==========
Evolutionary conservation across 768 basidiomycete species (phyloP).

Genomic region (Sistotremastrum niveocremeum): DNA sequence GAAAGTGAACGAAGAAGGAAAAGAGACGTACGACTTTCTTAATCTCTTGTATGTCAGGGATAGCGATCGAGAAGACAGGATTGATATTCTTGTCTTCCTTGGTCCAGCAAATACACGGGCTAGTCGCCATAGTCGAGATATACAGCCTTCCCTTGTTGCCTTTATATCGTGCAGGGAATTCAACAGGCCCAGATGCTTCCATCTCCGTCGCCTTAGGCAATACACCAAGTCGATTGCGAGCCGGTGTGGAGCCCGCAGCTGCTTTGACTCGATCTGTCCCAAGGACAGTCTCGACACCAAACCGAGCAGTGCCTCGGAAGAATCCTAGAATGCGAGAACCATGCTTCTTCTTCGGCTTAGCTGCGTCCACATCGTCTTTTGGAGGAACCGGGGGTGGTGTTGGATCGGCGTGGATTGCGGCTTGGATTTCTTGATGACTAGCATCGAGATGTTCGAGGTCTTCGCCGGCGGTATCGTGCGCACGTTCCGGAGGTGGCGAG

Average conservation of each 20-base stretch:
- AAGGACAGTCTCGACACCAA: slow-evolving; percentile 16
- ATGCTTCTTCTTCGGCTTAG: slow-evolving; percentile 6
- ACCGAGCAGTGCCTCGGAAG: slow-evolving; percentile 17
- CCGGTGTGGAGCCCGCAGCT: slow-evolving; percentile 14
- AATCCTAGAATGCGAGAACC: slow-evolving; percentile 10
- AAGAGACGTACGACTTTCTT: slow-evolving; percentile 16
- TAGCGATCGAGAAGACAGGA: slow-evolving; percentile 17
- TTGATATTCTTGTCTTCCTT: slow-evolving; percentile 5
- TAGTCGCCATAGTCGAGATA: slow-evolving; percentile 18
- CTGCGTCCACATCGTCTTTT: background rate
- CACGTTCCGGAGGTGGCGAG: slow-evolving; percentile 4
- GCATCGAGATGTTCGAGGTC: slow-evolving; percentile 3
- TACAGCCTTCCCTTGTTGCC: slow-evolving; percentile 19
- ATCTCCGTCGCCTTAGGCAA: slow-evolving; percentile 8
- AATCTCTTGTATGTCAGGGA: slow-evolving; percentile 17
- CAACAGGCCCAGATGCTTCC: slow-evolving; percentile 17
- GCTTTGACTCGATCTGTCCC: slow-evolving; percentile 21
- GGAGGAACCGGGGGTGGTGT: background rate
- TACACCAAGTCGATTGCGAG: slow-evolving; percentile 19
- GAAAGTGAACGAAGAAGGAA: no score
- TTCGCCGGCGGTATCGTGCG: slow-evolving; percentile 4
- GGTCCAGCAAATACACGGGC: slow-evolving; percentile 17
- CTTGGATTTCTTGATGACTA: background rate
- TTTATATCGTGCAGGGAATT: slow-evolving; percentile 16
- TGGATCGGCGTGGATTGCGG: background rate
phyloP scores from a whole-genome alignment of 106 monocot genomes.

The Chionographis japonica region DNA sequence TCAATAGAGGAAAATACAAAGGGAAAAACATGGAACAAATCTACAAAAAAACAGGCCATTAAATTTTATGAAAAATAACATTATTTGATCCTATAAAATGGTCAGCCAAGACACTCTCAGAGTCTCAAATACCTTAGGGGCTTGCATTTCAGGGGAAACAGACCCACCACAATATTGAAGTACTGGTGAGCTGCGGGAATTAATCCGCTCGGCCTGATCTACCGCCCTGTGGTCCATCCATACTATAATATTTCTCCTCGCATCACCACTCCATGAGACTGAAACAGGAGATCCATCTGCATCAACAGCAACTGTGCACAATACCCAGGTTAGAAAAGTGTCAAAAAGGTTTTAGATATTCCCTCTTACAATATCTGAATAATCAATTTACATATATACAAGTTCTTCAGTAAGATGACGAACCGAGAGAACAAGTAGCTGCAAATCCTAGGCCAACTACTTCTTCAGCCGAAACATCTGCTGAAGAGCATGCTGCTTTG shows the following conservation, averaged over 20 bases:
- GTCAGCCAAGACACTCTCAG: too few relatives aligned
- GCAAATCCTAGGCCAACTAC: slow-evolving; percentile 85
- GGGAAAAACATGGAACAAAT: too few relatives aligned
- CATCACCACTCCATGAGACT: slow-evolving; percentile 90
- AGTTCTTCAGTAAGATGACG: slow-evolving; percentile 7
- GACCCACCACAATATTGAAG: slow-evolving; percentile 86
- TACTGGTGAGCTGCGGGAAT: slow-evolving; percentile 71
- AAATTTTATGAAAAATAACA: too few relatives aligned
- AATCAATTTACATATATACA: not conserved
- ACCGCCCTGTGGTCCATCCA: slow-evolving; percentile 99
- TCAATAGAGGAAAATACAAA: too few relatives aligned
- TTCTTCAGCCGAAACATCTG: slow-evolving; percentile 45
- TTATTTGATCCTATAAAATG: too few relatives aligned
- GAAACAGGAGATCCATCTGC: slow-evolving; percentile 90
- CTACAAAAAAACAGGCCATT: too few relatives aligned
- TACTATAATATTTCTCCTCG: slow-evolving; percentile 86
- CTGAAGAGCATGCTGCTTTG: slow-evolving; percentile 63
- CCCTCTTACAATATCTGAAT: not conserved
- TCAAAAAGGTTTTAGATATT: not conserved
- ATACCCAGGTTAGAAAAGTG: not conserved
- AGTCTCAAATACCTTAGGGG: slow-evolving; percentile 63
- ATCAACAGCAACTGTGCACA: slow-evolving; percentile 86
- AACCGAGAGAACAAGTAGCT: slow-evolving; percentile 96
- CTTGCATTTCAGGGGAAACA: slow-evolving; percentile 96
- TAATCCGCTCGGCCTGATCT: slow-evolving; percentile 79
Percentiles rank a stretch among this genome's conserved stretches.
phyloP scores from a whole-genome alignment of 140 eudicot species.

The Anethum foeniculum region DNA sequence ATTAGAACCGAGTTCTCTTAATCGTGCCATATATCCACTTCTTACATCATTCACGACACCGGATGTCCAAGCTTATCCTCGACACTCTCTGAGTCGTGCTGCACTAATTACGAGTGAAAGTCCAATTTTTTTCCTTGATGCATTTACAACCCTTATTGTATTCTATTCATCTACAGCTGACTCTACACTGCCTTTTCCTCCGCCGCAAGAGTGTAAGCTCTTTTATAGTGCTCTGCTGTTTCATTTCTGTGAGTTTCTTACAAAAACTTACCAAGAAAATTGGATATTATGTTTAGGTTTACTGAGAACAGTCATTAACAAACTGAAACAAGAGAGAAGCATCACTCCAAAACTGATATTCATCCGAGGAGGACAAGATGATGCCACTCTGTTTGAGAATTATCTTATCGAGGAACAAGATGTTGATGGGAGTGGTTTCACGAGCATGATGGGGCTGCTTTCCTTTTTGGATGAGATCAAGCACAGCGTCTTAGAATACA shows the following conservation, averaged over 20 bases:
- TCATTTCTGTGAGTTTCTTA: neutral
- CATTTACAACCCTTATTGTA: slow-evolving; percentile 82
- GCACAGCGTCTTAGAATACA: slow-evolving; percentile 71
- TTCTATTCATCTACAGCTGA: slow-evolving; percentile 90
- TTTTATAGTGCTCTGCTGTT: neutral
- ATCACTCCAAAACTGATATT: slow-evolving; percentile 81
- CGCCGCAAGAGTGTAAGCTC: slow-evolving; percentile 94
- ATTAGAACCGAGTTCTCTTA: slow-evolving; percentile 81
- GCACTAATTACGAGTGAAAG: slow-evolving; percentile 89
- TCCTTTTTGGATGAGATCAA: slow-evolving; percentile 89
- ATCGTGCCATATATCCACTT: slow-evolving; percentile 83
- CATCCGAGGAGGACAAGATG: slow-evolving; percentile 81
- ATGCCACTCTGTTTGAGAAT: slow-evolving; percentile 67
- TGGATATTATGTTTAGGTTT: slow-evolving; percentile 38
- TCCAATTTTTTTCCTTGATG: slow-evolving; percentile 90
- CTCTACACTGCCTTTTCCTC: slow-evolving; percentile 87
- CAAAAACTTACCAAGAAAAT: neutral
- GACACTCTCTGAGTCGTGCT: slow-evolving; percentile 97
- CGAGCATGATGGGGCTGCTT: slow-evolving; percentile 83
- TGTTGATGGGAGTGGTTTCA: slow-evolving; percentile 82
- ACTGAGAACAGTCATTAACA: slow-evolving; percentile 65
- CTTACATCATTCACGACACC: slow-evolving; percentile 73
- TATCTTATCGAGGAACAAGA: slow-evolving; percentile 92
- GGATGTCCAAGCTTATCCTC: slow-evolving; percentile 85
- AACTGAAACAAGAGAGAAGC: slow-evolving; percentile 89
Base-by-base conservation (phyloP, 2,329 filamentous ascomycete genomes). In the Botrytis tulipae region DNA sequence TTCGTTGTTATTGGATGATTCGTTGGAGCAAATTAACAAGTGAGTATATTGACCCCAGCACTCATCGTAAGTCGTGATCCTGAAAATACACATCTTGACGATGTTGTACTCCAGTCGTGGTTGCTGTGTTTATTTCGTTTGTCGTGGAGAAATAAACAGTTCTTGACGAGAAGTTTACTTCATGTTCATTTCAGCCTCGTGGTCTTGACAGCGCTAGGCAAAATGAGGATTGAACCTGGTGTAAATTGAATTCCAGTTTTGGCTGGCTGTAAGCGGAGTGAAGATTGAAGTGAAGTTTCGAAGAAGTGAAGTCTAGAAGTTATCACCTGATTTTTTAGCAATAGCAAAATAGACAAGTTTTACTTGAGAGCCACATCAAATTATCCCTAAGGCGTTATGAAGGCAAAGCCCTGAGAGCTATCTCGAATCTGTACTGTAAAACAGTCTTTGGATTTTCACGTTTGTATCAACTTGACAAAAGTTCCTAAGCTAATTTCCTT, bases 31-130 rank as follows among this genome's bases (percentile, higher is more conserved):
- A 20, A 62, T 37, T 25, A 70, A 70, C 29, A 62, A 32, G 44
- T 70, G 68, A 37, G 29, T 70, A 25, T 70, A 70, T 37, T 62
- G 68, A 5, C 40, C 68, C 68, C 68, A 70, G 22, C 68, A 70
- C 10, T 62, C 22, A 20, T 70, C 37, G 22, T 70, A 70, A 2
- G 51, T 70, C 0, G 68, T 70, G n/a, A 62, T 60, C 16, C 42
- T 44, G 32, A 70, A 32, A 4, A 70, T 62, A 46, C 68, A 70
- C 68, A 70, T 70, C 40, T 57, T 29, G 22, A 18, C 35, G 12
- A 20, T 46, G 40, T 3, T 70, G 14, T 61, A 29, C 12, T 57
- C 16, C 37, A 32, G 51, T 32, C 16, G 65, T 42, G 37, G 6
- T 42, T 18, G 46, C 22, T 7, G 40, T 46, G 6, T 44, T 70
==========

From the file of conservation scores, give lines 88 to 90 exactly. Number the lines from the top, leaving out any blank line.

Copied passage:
- C 10, T 62, C 22, A 20, T 70, C 37, G 22, T 70, A 70, A 2
- G 51, T 70, C 0, G 68, T 70, G n/a, A 62, T 60, C 16, C 42
- T 44, G 32, A 70, A 32, A 4, A 70, T 62, A 46, C 68, A 70